When I read LinkedIn Influencer and Cisco System's Chief Technology and Strategy Officer Padmasree Warrior's article on what makes her tick, I got to wondering about the pre-teen kids I'm volunteering with at a science and technology summer camp. For me, understanding the underlying factors of what motivates the kids to learn science and keep with it would help me become a better instructor for both substitute teaching and my volunteer work. I decided to poll them to help reveal these underlying factors, I hope that the information helps others understand their pupils as well.
The kids I polled are all super motivated, insanely curious, and unafraid to see what's around the next bend in science. They'd have to be to give up some of their summer vacation to play physics and chemical experiments, build bridges, and even learn and use math. With this demonstrated love of science, I wanted to see what got them to this point and if they thought they would continue. So, polled 150 kids between the ages of 10 and 13 and I asked three questions:
- What got you interested in studying science?
- Why do you like studying science?
- What do you think you'll do with science in the future?
After getting permission to record all their answers anonymously using Tape-a-Talk app for my phone, I had all the kids respond orally and individually while I worked with them. I wanted to do it in this relatively unstructured way so they could be as frank with me as they wanted. What I aimed for was a heartfelt, unrehearsed answer about how they viewed and felt about science.
What got you interested?
I'm used to working with kids, and this is the shortest way to understand what got them to the point they are at: loving science enough to study it in their spare time when not forced. It was interesting to find out that they really only had a few different responses as to what got them interested in. Most of the kids were influenced by someone they knew, whether a teacher, relative, a friend's relative. This was followed by being encouraged as a kid when they played. The kids with this category often told a story about how they were encouraged to find the answers on their own, and not scolded overly much for making messes. One older boy admitted that even though his parents were dismayed when he took things apart, they let him do it so they could encourage him to find a way to put it back together.
A few kids were inspired by reading grandiose tales of Renaissance scientists such as Leonardo DaVinci or scientists like Babbage. In all the tales they recounted, they made the scientist seem like either a nobleman or superhero that saved the world with science. Still, fewer still said they were inspired by a future career. In example, a girl said she wanted to be a farm vet to take care of cows, but for that she needed to know science.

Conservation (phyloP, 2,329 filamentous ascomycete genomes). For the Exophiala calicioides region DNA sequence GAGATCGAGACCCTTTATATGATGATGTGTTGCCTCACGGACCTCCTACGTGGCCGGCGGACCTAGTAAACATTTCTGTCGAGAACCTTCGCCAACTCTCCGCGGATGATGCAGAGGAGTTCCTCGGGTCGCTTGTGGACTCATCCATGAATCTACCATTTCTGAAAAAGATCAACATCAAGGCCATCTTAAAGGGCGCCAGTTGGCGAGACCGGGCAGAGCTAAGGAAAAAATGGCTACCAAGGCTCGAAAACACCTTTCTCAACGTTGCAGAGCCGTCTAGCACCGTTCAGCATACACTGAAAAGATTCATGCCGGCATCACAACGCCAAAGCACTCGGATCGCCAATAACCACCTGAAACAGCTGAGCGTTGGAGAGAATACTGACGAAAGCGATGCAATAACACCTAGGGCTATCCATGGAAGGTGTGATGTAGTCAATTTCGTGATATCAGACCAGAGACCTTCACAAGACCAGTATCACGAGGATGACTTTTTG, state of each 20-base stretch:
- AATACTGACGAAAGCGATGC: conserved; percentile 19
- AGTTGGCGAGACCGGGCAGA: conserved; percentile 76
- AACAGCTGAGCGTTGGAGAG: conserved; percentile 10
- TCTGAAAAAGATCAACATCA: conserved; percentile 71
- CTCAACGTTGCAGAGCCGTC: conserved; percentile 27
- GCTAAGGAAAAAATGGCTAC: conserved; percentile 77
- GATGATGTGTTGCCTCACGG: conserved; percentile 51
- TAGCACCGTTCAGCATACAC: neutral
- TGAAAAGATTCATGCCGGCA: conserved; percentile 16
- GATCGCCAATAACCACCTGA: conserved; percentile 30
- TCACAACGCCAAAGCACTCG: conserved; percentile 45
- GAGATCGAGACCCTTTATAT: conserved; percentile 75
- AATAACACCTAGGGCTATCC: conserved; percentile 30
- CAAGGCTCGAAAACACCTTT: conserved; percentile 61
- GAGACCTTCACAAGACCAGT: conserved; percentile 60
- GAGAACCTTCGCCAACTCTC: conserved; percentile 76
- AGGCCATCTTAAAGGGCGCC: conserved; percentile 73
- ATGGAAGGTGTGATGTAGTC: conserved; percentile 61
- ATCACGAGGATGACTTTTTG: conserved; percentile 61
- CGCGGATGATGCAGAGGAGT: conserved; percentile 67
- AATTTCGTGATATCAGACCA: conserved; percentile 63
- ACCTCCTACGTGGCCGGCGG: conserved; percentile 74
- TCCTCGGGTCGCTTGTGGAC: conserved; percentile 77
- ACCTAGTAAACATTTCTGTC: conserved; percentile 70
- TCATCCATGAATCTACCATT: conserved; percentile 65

Why do you like science?
This question was designed to get an idea of why they persist in studying science when they could be doing other things that kids do. It surprised me that I could also lump the 150 answers into general categories as I expected them to be much more varied than they were. For most of them, it was the challenge of finding a solution that solved a problem. They felt like they were not only contributing to something, but they were capable and responsible while they were at play with science. The next major response was that they liked to show off what they learned to their friends and family. In a few cases, some of them said they liked to brag that they could do these various things, like using HCl to see if rocks reacted because they were trusted with chemicals.
Less often, but still there, was the idea of learning something new. Many kids said they really liked that they were learning something different. The people that said this differentiated learning from the challenge. They said that they preferred to learn what to do, not explore how to do it and create a solution.
Lastly, several students just said "science is cool", but couldn't really identify any core thing that kept them learning it.
What will you do later?
I asked them this question for two reasons. The first was that I wanted to get the students thinking about how science affects their daily lives. The other was so I could see how many kids would go into applied sciences, research, or teach it. What surprised me is the amount of kids that were thinking way ahead and said they wanted to do a combination of the three.
I not only learned a lot from these kids, but about the kids as people. I learned that they are kids. Most people think that the kids that want to go to these things are reserved and introverted, but in reality they can go from wild and untamed to utterly focused on solving a problem in less than five minutes. They just need to be properly motivated with a challenge they are actually interested in. Once interested in the topic and challenge -- the most popular was building a bridge that could withstand stimulated earthquakes -- they focused in on the challenge, discussed their options, then got to the fun part of building and testing. Amid all this there were peals of laughter, lame jokes, and kids showing off their newly learned skills.
Most of all, I learned that you can't force a kid to love science. Those that do, just do. They are inspired by a positive influence, the ability to find the creativity in science experiments, and allowed to be kids all the while. While teaching I need to keep this in mind. Instead of hiding my near zealous love of soil chemistry and rocks, I'll let it shine through. Hopefully it will inspire a few of the kids that my life touches to do the same with their chosen love throughout their lives.